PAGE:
Ahead of Moon Jae In’s meeting with Donald Trump on Tuesday, a South Korean official said his president’s trip to Washington would serve as “a bridge” between the United States and North Korea, so that Trump and Kim Jong Un can conduct successful nuclear negotiations when they meet in Singapore on June 12. This is the charitable view of the visit. The bleak interpretation is that Moon is bringing his car to a screeching halt at the foot of the bridge and leaping into Trump’s car instead to help direct the president before he can veer away from the bridge and over a cliff.
“There are certain conditions that we want” for the June 12 talks, Trump said after greeting Moon at the White House, without specifying what those conditions are. “I think we’ll get those conditions. And if we don’t, we don’t have the meeting. … If it doesn’t happen, maybe it will happen later. … We will see.”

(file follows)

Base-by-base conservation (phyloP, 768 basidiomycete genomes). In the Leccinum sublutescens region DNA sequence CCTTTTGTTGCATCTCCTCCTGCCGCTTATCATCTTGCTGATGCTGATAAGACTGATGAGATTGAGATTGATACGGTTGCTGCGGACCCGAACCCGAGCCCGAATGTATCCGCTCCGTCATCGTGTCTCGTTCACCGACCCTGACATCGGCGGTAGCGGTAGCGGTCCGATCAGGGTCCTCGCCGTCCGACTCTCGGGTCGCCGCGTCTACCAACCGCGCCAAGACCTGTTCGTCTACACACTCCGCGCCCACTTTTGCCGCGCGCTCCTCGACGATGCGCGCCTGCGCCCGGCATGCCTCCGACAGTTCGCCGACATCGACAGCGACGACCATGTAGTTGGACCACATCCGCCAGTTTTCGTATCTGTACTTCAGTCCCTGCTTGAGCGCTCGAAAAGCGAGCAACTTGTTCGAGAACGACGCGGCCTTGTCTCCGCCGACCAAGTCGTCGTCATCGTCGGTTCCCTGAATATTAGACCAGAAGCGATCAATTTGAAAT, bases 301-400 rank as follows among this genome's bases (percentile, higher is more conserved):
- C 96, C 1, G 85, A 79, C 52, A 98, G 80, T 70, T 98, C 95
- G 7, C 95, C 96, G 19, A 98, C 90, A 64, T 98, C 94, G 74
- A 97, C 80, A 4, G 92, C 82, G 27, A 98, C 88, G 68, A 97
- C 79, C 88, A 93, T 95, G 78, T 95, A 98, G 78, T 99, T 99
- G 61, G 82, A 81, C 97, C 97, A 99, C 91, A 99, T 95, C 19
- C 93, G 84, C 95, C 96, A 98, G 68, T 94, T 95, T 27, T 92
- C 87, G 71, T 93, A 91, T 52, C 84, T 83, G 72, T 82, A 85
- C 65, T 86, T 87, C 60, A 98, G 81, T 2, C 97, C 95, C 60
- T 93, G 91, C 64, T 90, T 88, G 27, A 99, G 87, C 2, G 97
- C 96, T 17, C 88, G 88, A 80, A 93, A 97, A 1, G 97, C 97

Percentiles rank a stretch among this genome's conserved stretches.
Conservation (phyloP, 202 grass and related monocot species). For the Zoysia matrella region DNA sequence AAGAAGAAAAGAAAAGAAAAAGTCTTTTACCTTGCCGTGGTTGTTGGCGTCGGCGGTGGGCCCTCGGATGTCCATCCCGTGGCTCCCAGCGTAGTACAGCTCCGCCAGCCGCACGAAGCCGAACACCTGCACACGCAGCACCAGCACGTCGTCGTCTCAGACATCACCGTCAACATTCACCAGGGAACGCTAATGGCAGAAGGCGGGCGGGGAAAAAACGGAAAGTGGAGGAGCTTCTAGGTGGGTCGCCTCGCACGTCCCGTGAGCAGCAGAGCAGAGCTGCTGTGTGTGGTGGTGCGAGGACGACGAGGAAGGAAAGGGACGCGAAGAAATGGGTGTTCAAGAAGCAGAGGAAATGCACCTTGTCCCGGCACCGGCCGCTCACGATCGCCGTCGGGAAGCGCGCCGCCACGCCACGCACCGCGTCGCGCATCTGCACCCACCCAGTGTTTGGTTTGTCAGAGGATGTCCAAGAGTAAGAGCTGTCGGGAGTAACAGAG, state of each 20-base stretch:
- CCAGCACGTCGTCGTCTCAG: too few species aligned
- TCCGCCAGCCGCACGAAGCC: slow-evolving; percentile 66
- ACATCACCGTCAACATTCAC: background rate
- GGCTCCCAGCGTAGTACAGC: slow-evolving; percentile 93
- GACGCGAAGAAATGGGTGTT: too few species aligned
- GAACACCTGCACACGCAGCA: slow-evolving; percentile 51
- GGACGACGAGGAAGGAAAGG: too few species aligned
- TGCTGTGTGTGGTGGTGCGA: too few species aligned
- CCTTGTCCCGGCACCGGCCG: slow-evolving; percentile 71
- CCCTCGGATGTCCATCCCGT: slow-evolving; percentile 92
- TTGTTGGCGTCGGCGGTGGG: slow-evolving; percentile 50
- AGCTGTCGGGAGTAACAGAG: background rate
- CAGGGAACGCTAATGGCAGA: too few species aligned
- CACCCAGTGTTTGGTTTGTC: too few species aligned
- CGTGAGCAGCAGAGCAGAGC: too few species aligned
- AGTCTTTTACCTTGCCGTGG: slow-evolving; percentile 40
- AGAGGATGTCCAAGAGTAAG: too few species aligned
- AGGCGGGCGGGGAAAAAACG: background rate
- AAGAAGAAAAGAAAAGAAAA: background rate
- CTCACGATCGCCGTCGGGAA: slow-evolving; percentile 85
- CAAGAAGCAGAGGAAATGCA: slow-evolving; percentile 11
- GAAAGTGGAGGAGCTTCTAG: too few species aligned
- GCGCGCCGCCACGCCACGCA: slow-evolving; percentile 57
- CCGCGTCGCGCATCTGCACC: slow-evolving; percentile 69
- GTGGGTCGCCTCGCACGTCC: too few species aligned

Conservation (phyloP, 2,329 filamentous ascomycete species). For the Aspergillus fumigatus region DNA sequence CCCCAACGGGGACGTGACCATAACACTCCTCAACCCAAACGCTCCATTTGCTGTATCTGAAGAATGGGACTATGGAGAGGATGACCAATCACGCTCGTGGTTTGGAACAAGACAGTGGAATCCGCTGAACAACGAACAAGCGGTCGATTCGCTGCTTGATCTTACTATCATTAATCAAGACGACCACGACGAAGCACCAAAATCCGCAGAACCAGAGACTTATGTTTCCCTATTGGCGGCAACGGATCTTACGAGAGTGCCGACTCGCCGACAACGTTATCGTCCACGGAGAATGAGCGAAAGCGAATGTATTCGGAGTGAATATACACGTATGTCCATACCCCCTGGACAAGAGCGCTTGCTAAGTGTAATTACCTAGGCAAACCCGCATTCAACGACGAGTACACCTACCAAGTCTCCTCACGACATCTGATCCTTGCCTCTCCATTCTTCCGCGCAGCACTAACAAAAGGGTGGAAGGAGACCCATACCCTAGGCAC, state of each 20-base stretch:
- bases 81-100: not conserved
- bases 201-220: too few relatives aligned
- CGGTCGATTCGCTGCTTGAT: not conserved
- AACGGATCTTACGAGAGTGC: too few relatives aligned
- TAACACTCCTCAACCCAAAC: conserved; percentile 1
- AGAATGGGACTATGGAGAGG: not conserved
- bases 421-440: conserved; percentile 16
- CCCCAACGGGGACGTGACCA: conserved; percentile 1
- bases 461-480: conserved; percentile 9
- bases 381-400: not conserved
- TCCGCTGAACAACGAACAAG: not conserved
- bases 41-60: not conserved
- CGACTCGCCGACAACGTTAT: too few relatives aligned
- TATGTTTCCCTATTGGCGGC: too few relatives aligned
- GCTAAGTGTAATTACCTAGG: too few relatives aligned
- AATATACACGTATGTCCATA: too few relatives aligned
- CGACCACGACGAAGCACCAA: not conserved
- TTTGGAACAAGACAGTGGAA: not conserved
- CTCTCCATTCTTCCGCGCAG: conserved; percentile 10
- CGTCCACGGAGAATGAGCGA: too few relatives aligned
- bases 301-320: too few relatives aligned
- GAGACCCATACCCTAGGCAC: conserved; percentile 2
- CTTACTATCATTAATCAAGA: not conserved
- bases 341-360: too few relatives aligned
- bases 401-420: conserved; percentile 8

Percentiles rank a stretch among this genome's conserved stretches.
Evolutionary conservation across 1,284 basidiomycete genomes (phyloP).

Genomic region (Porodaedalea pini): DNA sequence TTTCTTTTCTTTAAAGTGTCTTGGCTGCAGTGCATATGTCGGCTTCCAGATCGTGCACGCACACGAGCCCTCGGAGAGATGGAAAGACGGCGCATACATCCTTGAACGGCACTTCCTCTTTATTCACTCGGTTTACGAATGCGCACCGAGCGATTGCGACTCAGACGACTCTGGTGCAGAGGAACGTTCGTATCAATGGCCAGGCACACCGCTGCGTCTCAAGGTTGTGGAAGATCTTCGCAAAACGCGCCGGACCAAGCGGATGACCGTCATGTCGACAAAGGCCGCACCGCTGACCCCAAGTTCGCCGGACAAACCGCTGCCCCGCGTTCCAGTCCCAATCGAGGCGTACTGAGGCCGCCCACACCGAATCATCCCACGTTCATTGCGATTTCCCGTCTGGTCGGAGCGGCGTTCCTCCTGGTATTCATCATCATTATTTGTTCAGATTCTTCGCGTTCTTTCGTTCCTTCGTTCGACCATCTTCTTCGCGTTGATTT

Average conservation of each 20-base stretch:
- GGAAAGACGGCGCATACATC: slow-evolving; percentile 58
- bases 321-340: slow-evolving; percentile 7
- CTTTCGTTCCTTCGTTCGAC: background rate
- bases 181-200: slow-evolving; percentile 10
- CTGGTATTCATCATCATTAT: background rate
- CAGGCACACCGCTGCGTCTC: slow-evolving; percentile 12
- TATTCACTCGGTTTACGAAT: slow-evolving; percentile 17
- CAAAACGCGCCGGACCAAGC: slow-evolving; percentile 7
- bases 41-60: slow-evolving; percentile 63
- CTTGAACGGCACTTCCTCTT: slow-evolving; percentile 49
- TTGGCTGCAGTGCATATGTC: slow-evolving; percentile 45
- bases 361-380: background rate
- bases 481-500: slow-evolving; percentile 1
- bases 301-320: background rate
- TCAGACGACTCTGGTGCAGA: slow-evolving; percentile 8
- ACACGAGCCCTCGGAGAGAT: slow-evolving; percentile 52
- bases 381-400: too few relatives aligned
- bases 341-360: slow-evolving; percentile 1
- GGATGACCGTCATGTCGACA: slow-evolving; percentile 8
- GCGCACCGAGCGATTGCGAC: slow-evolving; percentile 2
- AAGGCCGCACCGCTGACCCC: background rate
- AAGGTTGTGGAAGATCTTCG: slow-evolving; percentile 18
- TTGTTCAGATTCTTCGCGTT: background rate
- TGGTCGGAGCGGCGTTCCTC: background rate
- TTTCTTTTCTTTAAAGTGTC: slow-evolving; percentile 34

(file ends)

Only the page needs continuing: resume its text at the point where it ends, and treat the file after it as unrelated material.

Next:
This was not a ringing endorsement of a world-historical summit that is set to take place in precisely three weeks. Nor was it likely an encouraging sign for the Moon government, which favors engagement with North Korea. Indeed, South Korea’s frenetic shuttle diplomacy among players in Pyongyang, Washington, Beijing, and beyond since the Pyeongchang Winter Olympics has been a critical factor in shifting the drama over North Korea’s nuclear weapons from the fire-and-fury sort that dominated last summer and fall, to the peace-and-pageantry variety on display today. Everything that South and North Korea agreed to during their summit at the border in April—the joint economic projects, the declaration to end the Korean War, the pursuit of a peace treaty to transform relations between the Koreas and the United States—hinges on the progress of U.S.-North Korean nuclear talks.